This constant Google as Visionary thing of anything and everything is getting very old -- you are silly kids playing with your toys and violating privacy day-in and day-out just like a child plays peek-a-boo. Speaking of toys, it rymes with boys -- not diversity of workforce at Google.  Then there is that pending wage/job fixing scheme to hold down wages with other software companise Google is fromnt and center.

Where is Google's ethics?

Your bread and butter Ad game is winding down ... so you buy and try anything to keep your brand relevant. You are subject to the existing networks -- go buy some low flying staellites, I am sure there are huge markets in the rainforest of Brazil or the Westerm three-fourths of China or Siberia.

How are all those Glasses sales going?  Great idea there ...

Google you are no Apple.

Google reminds me of Eastman Kodak -- they have too much money and margin as Kodak once did ... Google is not immune to business cycles or software diruption coming from Amazon and Microssoft.  Azure is going to bury Google. 

Google should focus on it's core business and logical core business extensions. Google recently was slapped down by the EU for all those privacy violations -- why don't you Google focus on offering customers what they want - privacy. It sells - just look at how duckduckgo.com is growing in "private" search.
kq4ym 6/10/2014 | 7:32:41 PM
Re: New network or new software? Good points and I too wonder if Cisco might go this way. Low maintenance would surely be very important for those distant locations out in the middle of nowhere. Or even "no maintenance" if the costs were low enough, they could just be thrown away and replaced on regular schedules.
danielcawrey 6/10/2014 | 7:14:43 PM
Re: New network or new software? Interesting. I wonder how much work Cisco has done to build products for the Internet of Things. I would suspect that they need to find a way to offer reliability versus performance. Becuase it's true: you don't need a ton of performance to build an IoT network.

You would need very low maintenence, however. 
sineira 6/10/2014 | 6:28:48 PM
Re: New network or new software? No, low power. Looks like a viable solution even though it's somewhat diffuse.

I think this is not a technology problem but a standardization/politics problem.
Whatever solutions are selected as part of the 5G standard will win. The market volume is enormous.
There needs to be long range solutions like sigfox where an operator has control, and short range solutions where the end user is in control, like wifi/bluetooth/zigbee ... <--- these are already being used and are working just fine.

But this is not something Google figured out. It's the normal wireless evolution.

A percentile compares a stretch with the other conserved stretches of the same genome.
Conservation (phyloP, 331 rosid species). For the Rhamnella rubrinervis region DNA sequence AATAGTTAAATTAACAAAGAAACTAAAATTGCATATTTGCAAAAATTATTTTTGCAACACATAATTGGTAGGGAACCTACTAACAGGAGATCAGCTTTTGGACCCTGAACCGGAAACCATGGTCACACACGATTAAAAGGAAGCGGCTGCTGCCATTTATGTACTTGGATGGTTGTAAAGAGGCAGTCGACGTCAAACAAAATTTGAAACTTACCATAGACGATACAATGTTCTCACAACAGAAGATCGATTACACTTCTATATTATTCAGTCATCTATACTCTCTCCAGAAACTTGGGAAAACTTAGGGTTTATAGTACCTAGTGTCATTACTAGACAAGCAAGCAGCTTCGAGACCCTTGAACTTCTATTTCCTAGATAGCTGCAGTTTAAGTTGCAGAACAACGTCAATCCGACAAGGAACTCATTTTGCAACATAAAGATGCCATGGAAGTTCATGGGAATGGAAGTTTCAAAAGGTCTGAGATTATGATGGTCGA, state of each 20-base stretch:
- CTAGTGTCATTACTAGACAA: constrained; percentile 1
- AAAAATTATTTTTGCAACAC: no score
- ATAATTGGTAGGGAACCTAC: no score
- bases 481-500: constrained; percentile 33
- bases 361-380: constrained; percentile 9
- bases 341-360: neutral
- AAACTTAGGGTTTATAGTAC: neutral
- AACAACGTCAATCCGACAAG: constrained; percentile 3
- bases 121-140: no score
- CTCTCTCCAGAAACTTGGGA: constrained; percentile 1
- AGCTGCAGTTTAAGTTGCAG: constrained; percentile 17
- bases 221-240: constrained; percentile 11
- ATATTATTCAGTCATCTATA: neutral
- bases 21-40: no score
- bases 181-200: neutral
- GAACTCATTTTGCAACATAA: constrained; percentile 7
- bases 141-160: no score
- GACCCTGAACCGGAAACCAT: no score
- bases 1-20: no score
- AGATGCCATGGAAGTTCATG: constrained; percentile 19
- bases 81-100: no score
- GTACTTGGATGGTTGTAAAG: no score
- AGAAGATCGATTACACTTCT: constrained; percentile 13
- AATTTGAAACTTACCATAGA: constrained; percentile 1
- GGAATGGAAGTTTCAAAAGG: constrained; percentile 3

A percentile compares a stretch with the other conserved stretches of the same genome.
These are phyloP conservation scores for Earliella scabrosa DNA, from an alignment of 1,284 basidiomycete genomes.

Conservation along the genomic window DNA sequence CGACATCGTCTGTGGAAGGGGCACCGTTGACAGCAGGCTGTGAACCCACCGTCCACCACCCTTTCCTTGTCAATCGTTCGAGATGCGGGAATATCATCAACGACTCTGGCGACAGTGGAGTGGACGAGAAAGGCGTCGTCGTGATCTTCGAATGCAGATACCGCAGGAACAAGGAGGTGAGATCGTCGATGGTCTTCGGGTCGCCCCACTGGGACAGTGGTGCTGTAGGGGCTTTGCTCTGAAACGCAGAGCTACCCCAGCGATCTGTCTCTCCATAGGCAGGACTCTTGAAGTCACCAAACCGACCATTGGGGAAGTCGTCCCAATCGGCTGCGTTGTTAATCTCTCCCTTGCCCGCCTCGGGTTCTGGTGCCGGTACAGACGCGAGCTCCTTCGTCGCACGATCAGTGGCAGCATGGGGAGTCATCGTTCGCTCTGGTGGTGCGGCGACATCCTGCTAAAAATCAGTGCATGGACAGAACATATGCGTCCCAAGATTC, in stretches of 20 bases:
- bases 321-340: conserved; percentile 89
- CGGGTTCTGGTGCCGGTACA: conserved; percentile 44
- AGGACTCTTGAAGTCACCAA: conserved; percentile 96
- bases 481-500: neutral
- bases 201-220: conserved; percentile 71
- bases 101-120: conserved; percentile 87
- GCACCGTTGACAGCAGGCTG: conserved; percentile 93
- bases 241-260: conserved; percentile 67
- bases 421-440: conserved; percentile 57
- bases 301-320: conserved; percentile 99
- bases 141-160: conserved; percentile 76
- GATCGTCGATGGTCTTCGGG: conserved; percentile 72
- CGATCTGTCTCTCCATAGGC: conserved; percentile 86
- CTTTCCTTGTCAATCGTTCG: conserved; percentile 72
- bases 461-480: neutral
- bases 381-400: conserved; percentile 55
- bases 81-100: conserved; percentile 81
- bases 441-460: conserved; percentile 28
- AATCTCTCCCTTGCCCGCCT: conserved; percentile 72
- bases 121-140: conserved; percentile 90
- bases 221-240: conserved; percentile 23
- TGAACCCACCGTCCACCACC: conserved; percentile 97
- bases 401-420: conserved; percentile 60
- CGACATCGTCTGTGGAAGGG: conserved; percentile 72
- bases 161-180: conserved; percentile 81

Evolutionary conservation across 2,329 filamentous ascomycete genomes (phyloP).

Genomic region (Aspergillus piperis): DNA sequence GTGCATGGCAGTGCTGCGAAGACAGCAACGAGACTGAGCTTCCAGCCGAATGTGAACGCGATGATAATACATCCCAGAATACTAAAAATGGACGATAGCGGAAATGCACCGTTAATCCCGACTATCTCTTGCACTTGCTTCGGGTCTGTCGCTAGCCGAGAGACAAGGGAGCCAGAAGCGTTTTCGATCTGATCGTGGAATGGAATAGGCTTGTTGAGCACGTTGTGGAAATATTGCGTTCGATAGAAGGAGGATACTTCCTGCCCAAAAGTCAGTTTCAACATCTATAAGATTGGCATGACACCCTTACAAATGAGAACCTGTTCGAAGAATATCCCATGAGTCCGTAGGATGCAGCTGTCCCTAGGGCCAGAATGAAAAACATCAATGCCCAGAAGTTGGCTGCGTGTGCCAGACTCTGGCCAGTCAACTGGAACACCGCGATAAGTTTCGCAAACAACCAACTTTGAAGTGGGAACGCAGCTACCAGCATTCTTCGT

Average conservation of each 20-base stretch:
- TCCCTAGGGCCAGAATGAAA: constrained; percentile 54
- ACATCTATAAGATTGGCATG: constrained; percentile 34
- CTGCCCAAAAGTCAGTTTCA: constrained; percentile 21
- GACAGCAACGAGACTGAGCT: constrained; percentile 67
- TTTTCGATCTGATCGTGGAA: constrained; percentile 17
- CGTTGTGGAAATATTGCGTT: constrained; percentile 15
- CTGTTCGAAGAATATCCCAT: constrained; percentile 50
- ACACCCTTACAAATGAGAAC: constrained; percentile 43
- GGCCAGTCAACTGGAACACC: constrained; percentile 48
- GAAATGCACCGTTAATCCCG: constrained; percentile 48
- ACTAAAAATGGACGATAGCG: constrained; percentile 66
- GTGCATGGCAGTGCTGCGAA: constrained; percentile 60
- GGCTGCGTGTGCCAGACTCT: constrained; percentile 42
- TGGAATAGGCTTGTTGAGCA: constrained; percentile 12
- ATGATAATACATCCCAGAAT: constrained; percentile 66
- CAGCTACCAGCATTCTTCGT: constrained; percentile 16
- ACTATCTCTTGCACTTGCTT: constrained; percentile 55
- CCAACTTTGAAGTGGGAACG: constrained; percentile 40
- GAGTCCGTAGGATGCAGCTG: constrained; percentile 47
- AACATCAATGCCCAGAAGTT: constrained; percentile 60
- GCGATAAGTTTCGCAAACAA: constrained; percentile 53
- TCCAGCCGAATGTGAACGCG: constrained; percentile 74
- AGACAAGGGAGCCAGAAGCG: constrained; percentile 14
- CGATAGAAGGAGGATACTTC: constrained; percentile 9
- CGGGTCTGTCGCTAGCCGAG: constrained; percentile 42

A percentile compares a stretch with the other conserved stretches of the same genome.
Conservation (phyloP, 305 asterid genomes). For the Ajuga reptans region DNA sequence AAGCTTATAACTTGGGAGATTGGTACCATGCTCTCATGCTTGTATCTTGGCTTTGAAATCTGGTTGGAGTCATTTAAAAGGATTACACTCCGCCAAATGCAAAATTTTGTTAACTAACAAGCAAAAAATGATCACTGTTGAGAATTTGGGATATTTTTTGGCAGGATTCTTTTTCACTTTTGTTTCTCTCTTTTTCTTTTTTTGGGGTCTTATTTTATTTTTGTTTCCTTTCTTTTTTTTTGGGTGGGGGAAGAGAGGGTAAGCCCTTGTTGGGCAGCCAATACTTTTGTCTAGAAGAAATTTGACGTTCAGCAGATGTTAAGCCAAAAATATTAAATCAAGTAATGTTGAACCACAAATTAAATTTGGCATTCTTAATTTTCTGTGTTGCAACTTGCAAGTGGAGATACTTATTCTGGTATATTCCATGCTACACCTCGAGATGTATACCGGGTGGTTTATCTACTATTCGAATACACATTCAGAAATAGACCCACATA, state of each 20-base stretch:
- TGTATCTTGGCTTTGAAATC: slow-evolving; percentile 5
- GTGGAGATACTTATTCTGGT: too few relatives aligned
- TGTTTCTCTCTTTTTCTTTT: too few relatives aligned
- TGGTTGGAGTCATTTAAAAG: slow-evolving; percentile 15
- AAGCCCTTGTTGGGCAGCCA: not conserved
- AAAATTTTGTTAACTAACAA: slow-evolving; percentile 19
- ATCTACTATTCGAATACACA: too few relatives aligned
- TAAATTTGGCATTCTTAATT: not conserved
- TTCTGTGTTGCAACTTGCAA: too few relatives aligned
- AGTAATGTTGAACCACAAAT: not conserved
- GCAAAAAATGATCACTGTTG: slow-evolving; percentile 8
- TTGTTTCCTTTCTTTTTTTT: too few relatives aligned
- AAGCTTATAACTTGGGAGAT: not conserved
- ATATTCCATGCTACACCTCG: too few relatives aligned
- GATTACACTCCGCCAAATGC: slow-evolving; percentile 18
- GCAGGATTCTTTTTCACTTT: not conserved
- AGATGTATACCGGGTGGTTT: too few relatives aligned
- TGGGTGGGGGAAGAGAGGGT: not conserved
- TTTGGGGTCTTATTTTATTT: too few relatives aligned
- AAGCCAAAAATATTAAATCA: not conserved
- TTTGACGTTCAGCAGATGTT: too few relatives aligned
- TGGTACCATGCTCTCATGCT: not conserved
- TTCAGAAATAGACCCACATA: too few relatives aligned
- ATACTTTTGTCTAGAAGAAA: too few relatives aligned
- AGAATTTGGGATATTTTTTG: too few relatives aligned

I'm looking forward to it. I want all my things connected, I see no reason why they should not be. And that includes my coffe machine. I want to be able to start it from my "device" when I'm in bed waking up. I have a wifi connected power supply giving me power readings, I can turn off each outlet remotely or via configuration (my sons consoles turns off on time whether he wants it or not), the thermostat is Wifi connected and get's weatherdata from internet, the irrigation controller same and I have a wifi connected speaker as well.  These are just examples and there is a boatload of other devices out there already. This will just continue. Not to mention the industrial need. Not having to wire in all sensors.


DanJones 6/10/2014 | 5:50:12 PM
Re: New network or new software? No, low power. What do you think of the SigFox approach?

DanJones 6/10/2014 | 5:46:53 PM
Re: New network or new software? No, low power. Yeah, getting really, really smart about wakeful and restful states on M2M devices is another way to address some power concerns. But that's still going to need really smart engineering though, by design, they're not going to have the kind of compute power a smartphone has to address asleep/awake issues.
sineira 6/10/2014 | 5:14:57 PM
Re: New network or new software? No, low power. Here's the thing. A low powered device will only reach a short distance.
There just is no way around that. So the idea you can get a M2M device in the countryside to reach far with low power is just not going to work. It's that thing called science putting limits on it.

That being said different tehnologies put different requirements on power usage over time. M2M devices could use technologies to "call home" less often to save power.
It's not going to make the devices reach further, but the battery will last longer.
DanJones 6/10/2014 | 4:10:00 PM
Re: New network or new software? No, low power. @Carol: There's some work going on. I think it's being put on 5G because that's next logical inflection point for a major network upgrade

There's also M2M apps that often don't have those kinds of constraints like Connected car and home security, note that carriers and vendors are often going after those opportunites.